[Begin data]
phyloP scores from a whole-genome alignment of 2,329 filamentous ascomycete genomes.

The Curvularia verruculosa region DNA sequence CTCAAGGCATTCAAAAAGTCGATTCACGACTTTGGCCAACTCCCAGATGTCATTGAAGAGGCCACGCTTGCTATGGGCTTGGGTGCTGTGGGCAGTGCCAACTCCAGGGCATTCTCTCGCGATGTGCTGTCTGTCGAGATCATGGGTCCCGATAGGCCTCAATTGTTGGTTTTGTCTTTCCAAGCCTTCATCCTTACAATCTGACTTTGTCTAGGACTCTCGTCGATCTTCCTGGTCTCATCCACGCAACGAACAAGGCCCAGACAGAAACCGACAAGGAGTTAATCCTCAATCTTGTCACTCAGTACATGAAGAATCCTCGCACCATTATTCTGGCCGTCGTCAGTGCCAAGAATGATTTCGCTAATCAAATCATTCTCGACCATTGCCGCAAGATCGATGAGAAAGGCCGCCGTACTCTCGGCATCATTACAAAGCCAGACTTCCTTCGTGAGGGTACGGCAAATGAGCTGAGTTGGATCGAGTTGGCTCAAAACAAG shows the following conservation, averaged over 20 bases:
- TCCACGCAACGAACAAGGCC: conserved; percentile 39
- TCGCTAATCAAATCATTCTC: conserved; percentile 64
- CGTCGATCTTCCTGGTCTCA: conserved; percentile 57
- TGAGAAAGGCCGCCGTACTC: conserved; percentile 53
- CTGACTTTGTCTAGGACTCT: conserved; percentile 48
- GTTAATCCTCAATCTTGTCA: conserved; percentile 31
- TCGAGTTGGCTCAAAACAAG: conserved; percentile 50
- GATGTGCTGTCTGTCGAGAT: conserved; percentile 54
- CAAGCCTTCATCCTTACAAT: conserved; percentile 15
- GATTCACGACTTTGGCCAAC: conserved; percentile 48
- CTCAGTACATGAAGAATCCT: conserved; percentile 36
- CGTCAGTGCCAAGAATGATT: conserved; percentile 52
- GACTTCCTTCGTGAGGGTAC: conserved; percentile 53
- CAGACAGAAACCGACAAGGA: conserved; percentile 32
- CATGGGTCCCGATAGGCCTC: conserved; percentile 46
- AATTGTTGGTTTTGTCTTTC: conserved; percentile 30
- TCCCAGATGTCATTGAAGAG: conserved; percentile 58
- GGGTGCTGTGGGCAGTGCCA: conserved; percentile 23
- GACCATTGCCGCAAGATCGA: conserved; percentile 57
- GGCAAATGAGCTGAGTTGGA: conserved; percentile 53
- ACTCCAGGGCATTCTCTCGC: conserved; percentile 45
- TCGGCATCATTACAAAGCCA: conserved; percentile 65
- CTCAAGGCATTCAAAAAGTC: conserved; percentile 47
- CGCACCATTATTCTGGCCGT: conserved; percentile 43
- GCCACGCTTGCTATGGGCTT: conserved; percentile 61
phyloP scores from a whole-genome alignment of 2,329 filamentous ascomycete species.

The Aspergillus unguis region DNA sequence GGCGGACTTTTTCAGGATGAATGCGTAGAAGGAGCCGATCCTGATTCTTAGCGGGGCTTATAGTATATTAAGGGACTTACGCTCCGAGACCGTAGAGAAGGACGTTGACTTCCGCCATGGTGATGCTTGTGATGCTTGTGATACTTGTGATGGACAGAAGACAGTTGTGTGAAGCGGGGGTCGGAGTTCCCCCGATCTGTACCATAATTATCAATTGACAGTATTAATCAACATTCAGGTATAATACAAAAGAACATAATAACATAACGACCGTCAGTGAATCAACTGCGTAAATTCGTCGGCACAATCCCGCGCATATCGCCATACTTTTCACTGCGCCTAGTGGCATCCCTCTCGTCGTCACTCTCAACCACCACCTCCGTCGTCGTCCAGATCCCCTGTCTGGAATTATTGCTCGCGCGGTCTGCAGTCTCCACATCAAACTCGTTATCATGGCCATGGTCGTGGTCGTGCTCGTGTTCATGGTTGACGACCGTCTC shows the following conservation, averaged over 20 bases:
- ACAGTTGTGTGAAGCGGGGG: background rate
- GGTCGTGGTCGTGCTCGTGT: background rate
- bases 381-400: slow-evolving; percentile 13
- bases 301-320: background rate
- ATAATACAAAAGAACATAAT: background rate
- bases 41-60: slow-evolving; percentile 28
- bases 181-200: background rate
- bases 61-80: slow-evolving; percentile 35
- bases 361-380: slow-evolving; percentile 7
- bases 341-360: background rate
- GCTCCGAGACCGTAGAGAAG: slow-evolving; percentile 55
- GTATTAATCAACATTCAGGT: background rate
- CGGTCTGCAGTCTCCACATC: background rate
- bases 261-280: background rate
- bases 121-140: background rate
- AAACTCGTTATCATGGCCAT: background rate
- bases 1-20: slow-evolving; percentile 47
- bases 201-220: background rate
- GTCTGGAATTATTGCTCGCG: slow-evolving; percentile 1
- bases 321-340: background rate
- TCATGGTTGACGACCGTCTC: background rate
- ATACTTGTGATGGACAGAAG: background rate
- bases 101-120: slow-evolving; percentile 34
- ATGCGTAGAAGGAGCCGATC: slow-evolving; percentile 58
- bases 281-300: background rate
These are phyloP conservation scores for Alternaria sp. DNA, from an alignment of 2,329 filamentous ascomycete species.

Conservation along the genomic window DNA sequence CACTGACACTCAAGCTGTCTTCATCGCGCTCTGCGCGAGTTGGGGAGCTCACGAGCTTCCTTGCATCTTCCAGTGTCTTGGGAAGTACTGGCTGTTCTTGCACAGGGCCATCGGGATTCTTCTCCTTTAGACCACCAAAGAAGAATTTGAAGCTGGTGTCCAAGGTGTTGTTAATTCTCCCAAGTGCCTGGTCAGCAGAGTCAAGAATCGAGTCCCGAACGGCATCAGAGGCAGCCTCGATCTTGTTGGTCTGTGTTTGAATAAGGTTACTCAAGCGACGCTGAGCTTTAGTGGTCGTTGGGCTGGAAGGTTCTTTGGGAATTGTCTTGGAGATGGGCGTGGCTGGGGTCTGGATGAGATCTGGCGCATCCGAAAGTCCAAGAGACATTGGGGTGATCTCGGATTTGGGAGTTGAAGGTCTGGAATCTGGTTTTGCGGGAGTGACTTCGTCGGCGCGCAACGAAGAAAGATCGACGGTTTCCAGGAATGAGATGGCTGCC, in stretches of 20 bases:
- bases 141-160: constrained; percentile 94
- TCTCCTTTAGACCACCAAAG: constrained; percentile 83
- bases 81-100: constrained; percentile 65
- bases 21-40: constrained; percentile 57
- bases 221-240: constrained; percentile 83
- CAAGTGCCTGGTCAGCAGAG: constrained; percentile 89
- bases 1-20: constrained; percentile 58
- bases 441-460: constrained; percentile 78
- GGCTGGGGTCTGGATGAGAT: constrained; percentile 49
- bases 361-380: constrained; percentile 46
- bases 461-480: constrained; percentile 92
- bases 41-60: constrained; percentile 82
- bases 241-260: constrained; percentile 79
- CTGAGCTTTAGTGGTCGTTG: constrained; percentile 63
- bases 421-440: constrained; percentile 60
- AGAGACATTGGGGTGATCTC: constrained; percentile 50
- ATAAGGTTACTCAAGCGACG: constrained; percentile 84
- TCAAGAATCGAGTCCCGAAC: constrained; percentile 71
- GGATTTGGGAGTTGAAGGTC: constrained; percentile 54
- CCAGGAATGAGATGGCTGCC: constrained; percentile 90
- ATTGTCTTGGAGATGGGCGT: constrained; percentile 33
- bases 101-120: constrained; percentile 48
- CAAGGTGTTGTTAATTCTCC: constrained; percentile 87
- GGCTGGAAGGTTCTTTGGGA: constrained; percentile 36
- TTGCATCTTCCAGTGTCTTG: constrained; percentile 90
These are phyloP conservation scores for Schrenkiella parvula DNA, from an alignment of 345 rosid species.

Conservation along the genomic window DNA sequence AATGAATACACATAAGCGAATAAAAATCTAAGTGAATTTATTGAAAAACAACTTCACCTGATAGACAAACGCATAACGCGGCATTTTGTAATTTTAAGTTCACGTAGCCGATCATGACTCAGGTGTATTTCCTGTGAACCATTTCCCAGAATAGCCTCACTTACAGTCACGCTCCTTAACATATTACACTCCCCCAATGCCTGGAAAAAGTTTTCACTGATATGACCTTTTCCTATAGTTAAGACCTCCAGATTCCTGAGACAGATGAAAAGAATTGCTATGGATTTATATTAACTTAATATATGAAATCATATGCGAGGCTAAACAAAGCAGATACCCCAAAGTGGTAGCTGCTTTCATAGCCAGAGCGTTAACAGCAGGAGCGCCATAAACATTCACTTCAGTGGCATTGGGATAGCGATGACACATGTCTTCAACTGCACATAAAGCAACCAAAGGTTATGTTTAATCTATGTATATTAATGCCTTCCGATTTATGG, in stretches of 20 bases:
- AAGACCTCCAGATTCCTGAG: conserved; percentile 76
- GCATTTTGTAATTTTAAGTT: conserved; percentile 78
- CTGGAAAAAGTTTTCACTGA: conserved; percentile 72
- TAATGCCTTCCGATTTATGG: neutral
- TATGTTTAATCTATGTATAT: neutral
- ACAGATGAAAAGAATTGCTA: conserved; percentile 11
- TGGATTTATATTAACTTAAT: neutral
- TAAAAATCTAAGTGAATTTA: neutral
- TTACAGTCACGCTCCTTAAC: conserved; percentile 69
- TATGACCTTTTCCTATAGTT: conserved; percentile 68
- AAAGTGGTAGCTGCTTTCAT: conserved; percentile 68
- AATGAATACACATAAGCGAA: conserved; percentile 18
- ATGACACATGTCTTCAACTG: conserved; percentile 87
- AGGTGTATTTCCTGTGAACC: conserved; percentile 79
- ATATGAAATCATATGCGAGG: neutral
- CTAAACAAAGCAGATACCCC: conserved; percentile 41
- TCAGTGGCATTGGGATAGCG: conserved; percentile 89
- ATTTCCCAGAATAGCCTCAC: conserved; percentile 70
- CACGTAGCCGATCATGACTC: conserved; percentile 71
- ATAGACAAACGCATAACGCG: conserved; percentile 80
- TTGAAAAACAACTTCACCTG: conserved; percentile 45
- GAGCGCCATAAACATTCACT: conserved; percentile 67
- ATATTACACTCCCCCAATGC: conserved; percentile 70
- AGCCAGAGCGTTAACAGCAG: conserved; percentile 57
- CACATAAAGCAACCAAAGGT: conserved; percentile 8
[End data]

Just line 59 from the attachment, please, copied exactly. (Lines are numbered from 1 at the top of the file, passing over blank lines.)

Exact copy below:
- bases 81-100: constrained; percentile 65